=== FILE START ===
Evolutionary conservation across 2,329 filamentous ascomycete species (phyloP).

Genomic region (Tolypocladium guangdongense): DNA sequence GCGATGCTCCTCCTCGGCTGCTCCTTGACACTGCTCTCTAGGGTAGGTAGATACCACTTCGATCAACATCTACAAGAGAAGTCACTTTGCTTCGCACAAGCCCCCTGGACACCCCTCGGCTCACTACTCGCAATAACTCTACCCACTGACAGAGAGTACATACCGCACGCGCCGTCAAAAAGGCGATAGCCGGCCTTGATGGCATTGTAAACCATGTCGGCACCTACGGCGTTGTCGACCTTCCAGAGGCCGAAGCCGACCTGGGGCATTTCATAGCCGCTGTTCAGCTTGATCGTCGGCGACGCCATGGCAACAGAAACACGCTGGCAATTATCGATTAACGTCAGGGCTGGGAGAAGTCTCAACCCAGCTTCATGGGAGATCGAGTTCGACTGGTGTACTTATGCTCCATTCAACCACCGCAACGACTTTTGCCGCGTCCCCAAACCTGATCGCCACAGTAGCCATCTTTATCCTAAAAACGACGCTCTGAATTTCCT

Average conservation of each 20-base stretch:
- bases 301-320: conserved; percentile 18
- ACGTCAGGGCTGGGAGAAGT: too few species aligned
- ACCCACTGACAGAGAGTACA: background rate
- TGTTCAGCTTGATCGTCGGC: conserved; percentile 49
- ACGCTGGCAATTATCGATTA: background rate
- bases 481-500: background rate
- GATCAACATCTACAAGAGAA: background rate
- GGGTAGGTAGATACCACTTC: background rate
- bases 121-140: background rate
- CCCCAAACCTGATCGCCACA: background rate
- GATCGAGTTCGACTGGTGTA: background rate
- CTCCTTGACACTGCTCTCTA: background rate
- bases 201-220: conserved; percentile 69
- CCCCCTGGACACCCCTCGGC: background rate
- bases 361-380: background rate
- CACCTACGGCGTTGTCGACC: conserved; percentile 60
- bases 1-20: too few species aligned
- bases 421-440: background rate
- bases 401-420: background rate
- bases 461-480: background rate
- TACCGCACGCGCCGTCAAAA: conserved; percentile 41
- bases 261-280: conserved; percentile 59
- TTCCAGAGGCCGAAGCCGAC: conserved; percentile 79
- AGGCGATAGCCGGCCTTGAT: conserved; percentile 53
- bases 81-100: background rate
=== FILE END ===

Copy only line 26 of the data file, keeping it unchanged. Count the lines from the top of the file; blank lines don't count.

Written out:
- TTCCAGAGGCCGAAGCCGAC: conserved; percentile 79